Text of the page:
Michigan Winery and Inn Adopts Energy Efficient Measurers for Farm and Table

 

Credit: Scion Vineyard and Winery

Black Star Farms, a winery in Suttons Bay, Michigan, has installed a ground-based solar array to offset energy usage at its farm, inn and restaurant.

The solar energy project implemented at Black Star Farms was a fixed, ground-mounted solar array with a vibrated I-beam structure including a single array of 204 260 W modules for a total of 53.04 kW. It was installed by Harvest Energy Solutions, implementing SolarEdge optimizers and inverters. The solar field, consisting of three physical structures, was positioned next to the on-site petting zoo with an overall footprint of 7,232 square feet (64 by 113 feet). The system was designed to offset 90% of annual energy usage for the nearby wine tasting room. Cherryland Electric Cooperative commissioned the system on November 1, 2015.

According to a case study on the project written by Michigan State University researchers (published at msue.anr.msu.edu), Black Star Farms pays $0.06/kWh for electricity, and Cherryland Electric pays them $0.02/kWh they put back on the grid from their solar energy system, so the system generates savings from decreased energy consumption and, in some cases, excess energy production. The effective rate paid by the farm after distribution and surcharges is $0.11/kWh.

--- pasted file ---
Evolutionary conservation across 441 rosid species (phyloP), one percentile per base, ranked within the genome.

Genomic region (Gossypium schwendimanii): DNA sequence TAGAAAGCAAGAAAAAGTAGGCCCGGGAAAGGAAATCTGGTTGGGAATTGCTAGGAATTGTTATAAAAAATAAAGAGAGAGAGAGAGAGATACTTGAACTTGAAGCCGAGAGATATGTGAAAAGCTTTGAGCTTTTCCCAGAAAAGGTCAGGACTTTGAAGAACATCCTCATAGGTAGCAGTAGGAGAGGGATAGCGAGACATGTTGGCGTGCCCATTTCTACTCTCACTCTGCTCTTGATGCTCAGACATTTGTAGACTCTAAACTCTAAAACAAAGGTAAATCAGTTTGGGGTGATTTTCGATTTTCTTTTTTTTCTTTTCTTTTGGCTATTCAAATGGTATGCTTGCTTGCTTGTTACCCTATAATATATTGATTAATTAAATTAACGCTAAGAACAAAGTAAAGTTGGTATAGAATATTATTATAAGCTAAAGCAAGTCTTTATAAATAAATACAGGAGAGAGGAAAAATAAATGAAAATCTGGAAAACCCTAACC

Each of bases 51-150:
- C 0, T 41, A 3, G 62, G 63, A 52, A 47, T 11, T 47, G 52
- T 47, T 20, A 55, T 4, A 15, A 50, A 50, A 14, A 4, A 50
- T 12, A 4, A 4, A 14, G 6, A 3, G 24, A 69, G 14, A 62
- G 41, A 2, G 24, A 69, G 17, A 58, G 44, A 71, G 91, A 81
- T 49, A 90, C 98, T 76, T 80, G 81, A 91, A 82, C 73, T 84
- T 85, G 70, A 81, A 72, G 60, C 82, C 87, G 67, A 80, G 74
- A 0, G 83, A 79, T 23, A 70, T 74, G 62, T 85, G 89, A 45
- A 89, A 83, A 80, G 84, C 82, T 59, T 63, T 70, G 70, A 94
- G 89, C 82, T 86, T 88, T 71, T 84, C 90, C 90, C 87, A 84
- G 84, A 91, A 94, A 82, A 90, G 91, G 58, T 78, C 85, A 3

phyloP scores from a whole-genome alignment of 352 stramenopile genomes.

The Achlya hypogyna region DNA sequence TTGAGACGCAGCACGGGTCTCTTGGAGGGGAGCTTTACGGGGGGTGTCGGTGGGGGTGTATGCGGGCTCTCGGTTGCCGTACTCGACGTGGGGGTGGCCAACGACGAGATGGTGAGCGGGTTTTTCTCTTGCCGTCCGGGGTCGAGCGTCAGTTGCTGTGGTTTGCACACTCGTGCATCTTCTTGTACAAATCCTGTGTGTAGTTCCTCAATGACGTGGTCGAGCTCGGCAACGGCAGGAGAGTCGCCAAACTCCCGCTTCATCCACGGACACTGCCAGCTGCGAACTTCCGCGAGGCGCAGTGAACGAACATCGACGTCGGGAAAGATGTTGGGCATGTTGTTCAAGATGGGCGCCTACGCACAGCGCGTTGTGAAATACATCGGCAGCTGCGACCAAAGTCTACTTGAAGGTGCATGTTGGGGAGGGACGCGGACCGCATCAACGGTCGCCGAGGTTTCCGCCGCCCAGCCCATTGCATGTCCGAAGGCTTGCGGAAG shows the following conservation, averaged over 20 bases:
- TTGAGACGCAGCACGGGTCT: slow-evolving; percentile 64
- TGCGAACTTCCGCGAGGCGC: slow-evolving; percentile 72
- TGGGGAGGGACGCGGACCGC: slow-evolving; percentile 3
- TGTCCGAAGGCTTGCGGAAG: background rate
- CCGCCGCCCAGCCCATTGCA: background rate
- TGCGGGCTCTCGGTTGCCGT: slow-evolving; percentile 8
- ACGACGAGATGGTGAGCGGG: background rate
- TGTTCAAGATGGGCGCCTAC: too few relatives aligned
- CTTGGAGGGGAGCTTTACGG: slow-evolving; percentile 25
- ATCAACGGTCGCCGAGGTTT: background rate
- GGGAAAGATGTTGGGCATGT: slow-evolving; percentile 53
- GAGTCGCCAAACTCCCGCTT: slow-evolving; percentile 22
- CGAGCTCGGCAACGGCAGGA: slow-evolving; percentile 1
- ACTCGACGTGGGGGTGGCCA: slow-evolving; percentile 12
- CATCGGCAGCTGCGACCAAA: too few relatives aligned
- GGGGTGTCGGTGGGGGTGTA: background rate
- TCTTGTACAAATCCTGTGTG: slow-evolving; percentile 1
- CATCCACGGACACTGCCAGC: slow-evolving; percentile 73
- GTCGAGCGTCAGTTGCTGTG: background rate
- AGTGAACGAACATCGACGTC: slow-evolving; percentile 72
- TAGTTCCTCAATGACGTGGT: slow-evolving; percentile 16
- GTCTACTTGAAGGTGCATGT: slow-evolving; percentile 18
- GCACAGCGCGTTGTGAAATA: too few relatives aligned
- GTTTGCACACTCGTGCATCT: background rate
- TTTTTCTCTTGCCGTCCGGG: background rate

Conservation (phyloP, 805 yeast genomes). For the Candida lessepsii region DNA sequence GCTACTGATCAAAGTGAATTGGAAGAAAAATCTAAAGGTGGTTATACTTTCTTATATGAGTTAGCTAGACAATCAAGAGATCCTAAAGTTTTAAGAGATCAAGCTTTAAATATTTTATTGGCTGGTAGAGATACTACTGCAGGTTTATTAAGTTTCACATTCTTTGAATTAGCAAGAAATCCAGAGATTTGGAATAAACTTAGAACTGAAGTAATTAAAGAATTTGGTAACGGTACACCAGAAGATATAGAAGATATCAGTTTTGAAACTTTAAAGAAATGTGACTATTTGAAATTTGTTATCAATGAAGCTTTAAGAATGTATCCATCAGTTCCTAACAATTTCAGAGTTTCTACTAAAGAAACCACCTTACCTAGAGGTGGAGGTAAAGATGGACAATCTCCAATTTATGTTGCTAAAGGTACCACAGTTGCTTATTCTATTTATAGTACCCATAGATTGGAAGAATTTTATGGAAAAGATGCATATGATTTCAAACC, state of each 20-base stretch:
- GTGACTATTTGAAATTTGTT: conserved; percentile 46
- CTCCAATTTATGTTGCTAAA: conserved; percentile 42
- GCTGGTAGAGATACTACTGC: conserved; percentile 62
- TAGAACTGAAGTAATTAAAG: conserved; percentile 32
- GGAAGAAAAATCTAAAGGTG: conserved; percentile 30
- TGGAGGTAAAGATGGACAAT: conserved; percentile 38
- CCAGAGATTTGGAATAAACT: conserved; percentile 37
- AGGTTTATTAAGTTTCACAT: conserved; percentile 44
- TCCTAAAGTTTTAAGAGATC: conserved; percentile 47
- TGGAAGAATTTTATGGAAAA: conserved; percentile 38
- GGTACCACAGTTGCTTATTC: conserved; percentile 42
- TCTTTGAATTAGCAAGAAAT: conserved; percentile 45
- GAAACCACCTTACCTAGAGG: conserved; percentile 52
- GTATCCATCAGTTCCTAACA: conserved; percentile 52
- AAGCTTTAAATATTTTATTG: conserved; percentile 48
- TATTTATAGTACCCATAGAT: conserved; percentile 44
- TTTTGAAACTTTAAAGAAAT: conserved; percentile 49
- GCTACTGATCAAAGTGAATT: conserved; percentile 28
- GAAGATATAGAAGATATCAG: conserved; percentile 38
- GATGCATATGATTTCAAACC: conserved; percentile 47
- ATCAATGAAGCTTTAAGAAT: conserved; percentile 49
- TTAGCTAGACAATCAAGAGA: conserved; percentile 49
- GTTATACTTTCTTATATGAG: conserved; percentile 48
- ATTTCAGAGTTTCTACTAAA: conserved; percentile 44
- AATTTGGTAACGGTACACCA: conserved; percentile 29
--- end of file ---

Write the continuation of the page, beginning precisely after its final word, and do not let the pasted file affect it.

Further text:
Total electricity produced as of May 2016 currently stands at $3,199 valued at $0.11 kWh since all electricity produced has been immediately used by the farm so far and is the full value they would have paid for electricity. If electricity production exceeds farm use for the day, that excess production is banked on their account and can be used at a future date but they only get a $0.06/kWh credit on their bill for it. That excess electricity production can also be sold to Cherryland Electric at $0.02/kWh.

Other wineries throughout the world have turned to renewable energy on their farms. The Scion Vineyard and Winery in Rutherglen, Australia, is tapping into the local abundant sunshine for more than growing grapes for its wines. Rising infrastructure costs prompted owner and winemaker Rowly Milhinch to install a new hybrid solar energy system for powering the business.

And Monticello Vineyards in Napa, CA, recently installed a solar system expected to offset 95% of their utility bill and saving the company thousands each month in electricity costs. The solar PV system, provided and installed by SolarCraft, includes 540 SunPower 327-watt solar panels which will produce 280,000 kilowatt hours annually.

 

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